New additions to the federal report on carcinogens – News and Notes

New additions to the federal report on carcinogens – News and Notes – Brief Article

The federal government published the 10th edition of its biennial Report on Carcinogens, adding to it approximately 17 new listings of “known” human carcinogens. This brings the count to a total of 228 elements that are “known” or “reasonably anticipated” carcinogens.

Among these new additions were steroidal estrogens, which are commonly used in estrogen replacement therapy and oral contraceptives. A few of the individual steroidal estrogens were previously listed as “reasonably anticipated carcinogens” in past publications; however, this is the first edition to list them as a single group. The report cites data from studies that show an association between estrogen replacement therapy and an increase in the risk of endometrial cancer and a smaller increase in the risk of breast cancer. There is also evidence that suggests an increased risk of breast cancer associated with oral contraceptives that contain estrogen.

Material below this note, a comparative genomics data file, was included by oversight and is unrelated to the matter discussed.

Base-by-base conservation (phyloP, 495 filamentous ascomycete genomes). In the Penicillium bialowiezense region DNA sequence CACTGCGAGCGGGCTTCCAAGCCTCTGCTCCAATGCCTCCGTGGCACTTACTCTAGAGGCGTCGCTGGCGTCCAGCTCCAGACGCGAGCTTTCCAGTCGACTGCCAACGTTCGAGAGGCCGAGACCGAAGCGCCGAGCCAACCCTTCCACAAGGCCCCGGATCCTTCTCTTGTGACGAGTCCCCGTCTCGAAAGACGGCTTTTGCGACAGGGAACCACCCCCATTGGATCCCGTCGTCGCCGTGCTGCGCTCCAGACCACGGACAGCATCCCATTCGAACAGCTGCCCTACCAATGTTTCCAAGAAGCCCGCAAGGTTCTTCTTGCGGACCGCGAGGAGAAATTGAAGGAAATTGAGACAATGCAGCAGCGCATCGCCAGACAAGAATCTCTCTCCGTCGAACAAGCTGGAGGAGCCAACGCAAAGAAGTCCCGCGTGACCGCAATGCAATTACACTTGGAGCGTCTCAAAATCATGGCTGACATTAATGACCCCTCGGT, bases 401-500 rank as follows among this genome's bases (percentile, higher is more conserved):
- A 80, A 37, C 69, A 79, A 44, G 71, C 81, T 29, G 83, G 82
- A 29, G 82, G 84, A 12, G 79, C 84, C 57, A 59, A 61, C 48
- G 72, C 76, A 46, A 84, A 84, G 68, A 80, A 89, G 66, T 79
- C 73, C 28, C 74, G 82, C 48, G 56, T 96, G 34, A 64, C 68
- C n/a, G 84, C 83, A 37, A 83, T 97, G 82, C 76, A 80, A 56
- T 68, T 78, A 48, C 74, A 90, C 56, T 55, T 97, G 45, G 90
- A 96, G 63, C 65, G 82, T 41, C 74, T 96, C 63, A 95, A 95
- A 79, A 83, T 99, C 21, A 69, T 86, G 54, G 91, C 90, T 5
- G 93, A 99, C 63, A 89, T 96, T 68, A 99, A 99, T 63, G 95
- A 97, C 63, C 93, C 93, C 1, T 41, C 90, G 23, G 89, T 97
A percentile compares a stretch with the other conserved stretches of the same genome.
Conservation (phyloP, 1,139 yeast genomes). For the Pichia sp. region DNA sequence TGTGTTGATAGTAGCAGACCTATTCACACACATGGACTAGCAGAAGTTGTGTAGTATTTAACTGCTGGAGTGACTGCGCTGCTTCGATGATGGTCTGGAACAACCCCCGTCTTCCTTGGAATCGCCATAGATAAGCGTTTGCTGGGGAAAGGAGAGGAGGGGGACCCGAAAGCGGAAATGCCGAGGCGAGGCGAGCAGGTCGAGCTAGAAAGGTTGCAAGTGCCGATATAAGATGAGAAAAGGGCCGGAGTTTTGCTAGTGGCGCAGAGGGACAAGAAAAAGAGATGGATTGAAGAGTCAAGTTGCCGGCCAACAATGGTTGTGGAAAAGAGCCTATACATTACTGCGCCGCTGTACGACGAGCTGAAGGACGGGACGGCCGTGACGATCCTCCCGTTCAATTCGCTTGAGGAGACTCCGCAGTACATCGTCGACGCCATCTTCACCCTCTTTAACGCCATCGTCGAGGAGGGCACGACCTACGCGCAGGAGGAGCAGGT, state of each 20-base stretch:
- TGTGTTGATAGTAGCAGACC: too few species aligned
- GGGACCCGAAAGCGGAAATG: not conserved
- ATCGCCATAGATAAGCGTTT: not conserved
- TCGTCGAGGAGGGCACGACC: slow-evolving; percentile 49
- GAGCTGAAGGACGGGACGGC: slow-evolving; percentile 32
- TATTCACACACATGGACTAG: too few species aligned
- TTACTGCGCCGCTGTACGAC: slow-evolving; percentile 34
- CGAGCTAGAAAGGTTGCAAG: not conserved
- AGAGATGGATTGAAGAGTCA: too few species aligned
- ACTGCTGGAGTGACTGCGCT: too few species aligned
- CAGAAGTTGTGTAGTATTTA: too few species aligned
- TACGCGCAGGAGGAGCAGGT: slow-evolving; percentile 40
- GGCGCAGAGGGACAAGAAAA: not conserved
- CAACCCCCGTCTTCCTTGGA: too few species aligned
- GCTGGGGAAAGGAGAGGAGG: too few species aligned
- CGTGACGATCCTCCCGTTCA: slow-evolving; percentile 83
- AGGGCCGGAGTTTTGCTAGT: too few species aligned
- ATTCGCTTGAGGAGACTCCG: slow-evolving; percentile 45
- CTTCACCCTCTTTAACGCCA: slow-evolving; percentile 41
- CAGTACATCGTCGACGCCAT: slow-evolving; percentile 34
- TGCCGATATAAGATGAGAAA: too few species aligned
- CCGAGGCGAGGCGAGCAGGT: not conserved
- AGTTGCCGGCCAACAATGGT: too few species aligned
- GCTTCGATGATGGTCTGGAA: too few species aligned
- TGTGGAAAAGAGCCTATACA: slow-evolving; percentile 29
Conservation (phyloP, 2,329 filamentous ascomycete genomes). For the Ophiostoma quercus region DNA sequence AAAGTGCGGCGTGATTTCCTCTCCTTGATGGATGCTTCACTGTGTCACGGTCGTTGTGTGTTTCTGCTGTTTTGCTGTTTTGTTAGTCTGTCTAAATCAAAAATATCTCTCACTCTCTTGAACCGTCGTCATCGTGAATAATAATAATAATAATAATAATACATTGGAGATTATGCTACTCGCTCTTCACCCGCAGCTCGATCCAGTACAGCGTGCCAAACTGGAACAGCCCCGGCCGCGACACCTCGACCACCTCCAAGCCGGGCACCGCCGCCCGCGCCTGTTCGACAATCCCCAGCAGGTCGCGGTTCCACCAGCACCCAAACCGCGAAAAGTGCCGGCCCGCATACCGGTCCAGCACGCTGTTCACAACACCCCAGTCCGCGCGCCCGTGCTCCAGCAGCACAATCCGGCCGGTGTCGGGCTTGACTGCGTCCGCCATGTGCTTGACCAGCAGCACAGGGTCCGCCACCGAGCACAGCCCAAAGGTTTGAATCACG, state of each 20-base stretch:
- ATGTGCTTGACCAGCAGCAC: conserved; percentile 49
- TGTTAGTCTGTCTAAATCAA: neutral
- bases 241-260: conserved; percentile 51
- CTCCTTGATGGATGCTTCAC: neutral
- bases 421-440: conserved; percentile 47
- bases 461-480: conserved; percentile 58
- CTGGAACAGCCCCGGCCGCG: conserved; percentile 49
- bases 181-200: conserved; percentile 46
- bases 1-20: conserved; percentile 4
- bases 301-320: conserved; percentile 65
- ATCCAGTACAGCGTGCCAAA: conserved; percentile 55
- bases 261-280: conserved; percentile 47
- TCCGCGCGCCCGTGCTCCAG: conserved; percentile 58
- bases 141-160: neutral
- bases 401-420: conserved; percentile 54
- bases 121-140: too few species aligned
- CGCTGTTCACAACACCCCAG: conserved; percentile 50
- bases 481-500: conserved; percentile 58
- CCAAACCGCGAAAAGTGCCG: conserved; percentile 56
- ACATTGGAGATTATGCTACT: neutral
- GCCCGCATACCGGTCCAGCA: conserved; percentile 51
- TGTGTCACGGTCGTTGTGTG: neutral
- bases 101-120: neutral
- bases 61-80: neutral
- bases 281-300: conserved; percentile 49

In addition to these two items, other newly listed “known” human carcinogens include: broad spectrum ultraviolet radiation (UVR), which shows a cause and effect relationship with skin cancer, cancer of the lip, and melanoma of the eye; wood dust, which has an association with nasal cavity and sinus cancer; and nickel compounds, which are associated with lung and nasal cancers. Beryllium and beryllium compounds were upgraded from “reasonably anticipated” to “known” cancer-causing status. Twelve other items were added to the “reasonably anticipated” to be a human cancer-causing agent list, including chloramphenicol–an antibiotic with restricted use in the United States due to the fact it may cause fatal blood disorders–and methyleugenol, which occurs naturally in oils, herbs, and spices, and is used in flavors, insect attractants, anaesthetics, and sunscreens. This report does not consider or attempt to balance potential benefits of these products, nor does it assess the magnitude of the cancer risk of the substances. This report is provided by the DHHS and is prepared by the National Toxicology Program, a branch of the DHHS.

The full report is available at http://ntp-server.niehs .nih.gov. Hard copies may be obtained by emailing ehponline@niehs.nih.gov or writing to Environmental Health Perspectives, Attn: Order Processing, 1001 Winstead Dr., Ste. 355, Cary, NC 27513.

COPYRIGHT 2002 U.S. Government Printing Office

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